A modeling study was conducted for three widely separated locations in southern Nepal using a numerical technique, which calculates a one dimensional model of the evolution of sediment compaction and hydrocarbon generation. Input parameters to the model include the thickness, age, and lithology of the rocks, a description of the source organic matter and the current and past heat flow or temperature parameters.

Models were constructed for eastern (Biratnagar-1), central (Lumbini) and western (Dhangadi) Nepal. The Shell Biratnagar-1 well was used to calibrate the model for eastern Nepal. In addition, outcrop information and subsurface seismic data were also used. An example of the output is given in Figure 14 which is the burial depth versus maturity plot for Lumbini, central Nepal. It is clear from this Figure that the Suntar, Swat, Melanie and Gondwana units fall within the oil window, whereas the Lakharpata unit is well within the gas generating window.

Conclusions of this basin modeling were that the level of thermal maturity is predicted to be somewhat higher in the west relative to the east for a given stratigraphic interval. The petroleum source rocks that have been identified below the Siwaliks down to the upper part of the Vindhyan, are expected to occur within the oil window at most locations in southern Nepal. Deeper units will be more perspective in the east and shallower units more perspective in the west. The timing of petroleum generation is calculated to be a very recent phenomenon, probably within the last 5 to 10 million years. While the structural deformation which caused trap formation also resulted in the rapid burial of pre-Siwalik units, because of thermal time lag, oil generation, expulsion, and migration are considered to have been contemporaneous with or to have post-dated the formation of the traps.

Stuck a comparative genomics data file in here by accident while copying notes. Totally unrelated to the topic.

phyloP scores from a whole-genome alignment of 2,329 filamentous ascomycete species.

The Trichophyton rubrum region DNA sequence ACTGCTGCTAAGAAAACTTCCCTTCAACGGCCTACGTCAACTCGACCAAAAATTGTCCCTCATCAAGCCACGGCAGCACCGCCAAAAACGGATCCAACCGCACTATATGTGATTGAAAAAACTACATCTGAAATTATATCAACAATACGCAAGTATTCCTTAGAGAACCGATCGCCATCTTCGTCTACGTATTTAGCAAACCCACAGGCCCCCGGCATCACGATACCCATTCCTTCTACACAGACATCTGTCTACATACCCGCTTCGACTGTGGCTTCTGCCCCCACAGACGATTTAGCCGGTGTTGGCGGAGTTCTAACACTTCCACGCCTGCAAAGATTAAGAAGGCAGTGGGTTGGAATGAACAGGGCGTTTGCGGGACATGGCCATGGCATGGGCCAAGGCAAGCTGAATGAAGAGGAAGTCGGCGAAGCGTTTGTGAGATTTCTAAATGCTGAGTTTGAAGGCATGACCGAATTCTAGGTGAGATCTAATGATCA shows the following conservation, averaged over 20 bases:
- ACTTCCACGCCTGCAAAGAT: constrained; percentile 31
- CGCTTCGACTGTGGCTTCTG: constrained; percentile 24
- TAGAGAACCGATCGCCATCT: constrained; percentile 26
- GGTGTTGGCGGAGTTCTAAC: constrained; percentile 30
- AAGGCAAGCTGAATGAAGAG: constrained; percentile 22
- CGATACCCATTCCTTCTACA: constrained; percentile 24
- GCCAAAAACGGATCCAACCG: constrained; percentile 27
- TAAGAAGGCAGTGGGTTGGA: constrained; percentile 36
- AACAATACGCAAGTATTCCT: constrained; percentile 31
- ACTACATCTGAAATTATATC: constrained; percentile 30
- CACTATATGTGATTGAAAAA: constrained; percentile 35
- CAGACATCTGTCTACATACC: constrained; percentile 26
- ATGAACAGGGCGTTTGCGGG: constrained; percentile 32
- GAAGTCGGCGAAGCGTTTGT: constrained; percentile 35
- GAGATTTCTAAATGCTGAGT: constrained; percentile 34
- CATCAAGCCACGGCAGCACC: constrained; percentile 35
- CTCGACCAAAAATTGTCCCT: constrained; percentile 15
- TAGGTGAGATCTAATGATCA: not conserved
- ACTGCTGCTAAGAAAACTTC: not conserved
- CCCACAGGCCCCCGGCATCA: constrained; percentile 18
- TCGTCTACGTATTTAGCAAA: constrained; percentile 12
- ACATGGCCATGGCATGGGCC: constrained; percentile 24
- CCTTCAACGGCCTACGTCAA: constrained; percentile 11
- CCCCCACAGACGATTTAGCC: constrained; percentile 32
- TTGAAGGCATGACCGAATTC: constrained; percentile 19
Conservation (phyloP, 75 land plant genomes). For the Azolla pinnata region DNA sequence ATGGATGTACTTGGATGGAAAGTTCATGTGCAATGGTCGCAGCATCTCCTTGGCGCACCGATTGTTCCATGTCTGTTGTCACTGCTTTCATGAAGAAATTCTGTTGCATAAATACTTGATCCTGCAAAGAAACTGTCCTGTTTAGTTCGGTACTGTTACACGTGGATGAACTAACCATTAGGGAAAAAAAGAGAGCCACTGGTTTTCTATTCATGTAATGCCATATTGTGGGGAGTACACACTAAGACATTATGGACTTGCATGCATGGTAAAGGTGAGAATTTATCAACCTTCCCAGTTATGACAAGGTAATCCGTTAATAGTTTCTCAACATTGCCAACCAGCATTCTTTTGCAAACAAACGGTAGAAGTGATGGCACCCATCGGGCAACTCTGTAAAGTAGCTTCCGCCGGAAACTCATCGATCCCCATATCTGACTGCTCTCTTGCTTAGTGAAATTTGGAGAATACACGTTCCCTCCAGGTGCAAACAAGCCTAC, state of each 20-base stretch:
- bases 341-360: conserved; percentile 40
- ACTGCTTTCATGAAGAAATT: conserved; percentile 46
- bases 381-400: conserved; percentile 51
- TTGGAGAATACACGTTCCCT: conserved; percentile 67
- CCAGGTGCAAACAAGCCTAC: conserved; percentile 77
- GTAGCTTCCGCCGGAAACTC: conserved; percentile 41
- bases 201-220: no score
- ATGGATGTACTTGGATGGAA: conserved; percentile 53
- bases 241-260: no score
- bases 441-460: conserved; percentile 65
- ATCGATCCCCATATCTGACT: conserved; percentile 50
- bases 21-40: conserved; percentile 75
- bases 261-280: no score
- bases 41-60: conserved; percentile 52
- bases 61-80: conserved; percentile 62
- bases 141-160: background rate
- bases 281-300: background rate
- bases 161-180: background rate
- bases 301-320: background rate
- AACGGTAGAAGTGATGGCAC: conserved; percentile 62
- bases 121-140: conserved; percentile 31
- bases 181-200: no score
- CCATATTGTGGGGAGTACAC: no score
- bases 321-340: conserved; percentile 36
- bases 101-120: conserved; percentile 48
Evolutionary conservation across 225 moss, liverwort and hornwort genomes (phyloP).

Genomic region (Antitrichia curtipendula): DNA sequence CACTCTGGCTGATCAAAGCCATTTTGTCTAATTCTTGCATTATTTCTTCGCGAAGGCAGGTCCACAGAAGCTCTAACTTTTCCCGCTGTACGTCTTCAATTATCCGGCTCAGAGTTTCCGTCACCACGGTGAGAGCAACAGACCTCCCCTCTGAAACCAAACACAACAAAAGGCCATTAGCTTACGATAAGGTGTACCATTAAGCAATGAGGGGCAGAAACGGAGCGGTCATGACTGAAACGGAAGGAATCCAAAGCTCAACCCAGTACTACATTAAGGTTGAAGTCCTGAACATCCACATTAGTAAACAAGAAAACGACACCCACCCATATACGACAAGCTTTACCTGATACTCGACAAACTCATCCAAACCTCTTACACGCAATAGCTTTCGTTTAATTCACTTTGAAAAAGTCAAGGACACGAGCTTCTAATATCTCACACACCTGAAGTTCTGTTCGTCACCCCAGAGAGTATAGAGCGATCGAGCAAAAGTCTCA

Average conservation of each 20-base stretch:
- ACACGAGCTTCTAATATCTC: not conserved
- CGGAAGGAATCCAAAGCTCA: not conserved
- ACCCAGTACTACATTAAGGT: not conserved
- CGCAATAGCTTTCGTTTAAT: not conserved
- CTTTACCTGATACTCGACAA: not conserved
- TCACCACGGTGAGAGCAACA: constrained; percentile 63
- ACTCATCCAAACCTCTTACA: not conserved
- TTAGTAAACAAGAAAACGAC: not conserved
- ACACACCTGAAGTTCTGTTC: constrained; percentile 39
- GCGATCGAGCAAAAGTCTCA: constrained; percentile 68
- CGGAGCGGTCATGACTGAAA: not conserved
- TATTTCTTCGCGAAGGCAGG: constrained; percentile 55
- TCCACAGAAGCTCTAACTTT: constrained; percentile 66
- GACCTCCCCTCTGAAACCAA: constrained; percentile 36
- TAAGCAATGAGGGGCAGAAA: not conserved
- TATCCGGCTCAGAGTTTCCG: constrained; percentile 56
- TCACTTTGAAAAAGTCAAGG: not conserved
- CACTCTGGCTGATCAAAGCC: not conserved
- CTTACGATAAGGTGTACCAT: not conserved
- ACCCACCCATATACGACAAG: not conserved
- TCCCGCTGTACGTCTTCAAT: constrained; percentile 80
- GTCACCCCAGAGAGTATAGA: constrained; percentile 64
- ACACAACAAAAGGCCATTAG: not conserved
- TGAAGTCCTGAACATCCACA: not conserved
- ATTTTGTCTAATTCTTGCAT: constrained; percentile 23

Data Sales Packages

The geological and geophysical works carried out by the Petroleum Exploration Promotion Project, DMG meets the international standard of the oil industry. The database contains over 5000 km of multi-fold seismic reflection data (Figure 7) and a number of valuable geophysical as well as geological reports including an update well data.

The database is divided into 21 different Data Sales Packages (DSP) from "A" to "U". A General Report, which is a summary document, is available at a price of US$ 5,000.00 per copy. It covers the general aspects of the technical hydrocarbon potential, the fiscal terms and work obligations expected for operations in Nepal. The document contains sufficient detail for a company to make an informed decision about the hydrocarbon potential of the country and furthermore contains a working economic model on 3.5" diskette (either in Excel or Lotus 1 2 3 ) suitable for cash flow sensitivity analyses. Purchase of the General Report is a pre-requisite for companies wishing to purchase other data, visit the Kathmandu Data Centre or to lodge a formal bid for exploratory lands (See Appendix 1- Description and Price Schedule of Available Data).